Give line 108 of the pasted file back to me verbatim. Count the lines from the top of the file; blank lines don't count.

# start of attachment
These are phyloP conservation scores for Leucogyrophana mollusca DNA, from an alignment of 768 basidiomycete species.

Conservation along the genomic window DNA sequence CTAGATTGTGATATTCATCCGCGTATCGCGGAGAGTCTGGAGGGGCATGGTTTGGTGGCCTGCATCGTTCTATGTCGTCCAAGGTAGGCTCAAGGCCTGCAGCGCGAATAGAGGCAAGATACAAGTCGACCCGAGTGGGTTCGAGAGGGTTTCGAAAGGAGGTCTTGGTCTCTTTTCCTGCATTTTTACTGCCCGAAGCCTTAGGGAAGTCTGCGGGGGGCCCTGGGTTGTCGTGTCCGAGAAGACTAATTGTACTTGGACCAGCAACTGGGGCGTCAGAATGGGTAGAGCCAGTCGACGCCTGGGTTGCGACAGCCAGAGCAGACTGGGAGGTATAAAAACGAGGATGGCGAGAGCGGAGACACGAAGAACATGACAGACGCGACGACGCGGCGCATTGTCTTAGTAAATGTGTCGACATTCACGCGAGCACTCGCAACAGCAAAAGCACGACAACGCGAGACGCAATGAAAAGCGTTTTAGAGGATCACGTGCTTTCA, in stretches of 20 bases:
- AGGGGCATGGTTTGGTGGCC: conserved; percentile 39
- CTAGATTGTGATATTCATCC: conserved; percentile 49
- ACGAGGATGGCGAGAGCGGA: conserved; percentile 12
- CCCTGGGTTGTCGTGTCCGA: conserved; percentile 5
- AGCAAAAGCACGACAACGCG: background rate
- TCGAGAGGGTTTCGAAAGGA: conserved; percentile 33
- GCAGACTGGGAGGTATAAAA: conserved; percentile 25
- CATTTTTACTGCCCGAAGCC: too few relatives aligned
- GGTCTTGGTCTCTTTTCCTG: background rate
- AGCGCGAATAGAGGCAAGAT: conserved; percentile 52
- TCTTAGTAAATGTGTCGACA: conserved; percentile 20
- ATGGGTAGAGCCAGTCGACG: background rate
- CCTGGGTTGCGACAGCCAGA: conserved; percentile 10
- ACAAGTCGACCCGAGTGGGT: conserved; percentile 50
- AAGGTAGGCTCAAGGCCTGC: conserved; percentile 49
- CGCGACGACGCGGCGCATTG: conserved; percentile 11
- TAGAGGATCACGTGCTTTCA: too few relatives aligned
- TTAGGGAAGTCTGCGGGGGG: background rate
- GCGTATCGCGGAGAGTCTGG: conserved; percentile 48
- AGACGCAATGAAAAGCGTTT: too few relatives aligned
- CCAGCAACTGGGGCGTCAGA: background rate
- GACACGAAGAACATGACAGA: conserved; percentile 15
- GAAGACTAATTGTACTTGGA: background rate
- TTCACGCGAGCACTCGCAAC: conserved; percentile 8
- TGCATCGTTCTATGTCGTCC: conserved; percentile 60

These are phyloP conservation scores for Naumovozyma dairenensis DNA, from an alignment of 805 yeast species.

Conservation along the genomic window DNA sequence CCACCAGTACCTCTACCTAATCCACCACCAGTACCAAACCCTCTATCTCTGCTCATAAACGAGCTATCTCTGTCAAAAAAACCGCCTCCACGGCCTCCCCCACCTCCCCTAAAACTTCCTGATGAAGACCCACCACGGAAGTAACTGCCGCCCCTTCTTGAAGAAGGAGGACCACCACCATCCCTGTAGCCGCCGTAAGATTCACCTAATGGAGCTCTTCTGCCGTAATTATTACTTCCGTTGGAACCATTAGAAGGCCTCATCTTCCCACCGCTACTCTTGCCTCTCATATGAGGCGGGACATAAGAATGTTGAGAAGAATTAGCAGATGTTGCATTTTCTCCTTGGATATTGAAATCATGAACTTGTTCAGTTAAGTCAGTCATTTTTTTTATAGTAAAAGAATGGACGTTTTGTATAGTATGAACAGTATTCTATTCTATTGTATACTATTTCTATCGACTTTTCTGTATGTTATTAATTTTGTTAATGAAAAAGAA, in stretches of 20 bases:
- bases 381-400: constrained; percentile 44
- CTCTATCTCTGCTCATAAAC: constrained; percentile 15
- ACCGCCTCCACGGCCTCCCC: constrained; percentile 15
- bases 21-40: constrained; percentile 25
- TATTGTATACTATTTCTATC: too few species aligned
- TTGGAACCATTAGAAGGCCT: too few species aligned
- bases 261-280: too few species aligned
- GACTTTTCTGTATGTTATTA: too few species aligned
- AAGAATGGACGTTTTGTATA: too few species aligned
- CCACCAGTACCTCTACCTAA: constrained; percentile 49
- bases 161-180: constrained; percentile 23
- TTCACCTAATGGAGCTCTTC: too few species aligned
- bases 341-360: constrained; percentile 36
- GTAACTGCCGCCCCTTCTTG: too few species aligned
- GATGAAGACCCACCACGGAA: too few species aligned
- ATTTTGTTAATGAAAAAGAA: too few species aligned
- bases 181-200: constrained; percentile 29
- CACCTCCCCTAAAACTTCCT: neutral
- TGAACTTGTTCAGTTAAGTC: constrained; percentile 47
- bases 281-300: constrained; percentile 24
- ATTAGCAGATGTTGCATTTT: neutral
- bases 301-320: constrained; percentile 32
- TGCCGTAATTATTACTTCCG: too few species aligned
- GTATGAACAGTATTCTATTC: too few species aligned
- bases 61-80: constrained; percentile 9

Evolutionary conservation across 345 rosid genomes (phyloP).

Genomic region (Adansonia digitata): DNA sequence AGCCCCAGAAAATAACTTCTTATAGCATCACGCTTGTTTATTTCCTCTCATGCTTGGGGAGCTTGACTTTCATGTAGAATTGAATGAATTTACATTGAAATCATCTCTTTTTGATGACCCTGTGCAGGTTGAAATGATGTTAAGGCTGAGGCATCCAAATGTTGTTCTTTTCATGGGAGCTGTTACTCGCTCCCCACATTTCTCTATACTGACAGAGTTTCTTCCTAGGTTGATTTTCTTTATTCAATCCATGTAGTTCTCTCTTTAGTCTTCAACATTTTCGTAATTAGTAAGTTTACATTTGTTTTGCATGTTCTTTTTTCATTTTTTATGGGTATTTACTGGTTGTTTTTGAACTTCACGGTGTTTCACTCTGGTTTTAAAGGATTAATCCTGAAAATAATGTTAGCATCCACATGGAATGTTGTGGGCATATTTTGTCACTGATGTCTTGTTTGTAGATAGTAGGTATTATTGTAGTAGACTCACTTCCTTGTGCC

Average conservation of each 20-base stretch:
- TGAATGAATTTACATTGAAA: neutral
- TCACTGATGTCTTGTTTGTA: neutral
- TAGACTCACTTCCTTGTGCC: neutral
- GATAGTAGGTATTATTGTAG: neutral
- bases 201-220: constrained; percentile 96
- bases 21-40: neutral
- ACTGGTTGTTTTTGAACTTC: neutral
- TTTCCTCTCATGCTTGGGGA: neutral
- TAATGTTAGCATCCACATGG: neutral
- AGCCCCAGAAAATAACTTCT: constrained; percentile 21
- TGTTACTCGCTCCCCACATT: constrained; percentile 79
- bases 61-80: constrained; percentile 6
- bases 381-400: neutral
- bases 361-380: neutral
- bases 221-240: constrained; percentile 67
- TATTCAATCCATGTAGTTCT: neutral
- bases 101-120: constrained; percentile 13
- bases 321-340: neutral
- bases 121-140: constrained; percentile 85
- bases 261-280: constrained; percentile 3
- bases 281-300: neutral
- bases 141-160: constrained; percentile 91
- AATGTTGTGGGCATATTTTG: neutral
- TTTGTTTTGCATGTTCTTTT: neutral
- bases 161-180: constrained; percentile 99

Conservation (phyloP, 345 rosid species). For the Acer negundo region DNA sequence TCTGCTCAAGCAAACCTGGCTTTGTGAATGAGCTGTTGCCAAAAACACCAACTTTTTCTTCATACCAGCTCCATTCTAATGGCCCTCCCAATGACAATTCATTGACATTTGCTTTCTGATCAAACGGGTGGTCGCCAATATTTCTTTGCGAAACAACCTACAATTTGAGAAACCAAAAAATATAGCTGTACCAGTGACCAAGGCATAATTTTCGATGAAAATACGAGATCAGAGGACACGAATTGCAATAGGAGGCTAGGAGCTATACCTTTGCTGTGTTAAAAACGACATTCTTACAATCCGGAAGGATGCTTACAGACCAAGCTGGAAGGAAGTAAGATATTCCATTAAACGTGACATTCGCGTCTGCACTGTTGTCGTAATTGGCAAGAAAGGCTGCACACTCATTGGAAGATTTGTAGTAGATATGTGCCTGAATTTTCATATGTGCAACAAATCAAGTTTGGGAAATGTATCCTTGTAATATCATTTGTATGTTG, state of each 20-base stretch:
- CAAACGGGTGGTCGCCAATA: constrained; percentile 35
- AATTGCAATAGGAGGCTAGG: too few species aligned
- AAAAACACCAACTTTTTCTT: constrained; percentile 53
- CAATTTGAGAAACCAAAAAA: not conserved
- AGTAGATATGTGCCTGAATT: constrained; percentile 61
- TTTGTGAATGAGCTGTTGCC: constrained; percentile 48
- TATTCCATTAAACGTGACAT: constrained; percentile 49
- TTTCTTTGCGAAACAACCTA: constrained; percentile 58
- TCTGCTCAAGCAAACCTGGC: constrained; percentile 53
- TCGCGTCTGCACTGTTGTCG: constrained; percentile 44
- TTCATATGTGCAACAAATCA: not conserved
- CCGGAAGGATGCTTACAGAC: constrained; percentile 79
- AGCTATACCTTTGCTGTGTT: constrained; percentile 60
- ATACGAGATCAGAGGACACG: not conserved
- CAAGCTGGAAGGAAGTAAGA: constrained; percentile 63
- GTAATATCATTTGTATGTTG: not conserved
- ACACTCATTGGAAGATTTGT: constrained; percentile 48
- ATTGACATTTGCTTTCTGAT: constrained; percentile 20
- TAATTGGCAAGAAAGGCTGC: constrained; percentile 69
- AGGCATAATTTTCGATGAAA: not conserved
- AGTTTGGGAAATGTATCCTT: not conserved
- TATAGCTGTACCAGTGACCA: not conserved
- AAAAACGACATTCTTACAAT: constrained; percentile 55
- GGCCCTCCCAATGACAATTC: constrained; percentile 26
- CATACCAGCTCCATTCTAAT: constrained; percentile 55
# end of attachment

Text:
- CATACCAGCTCCATTCTAAT: constrained; percentile 55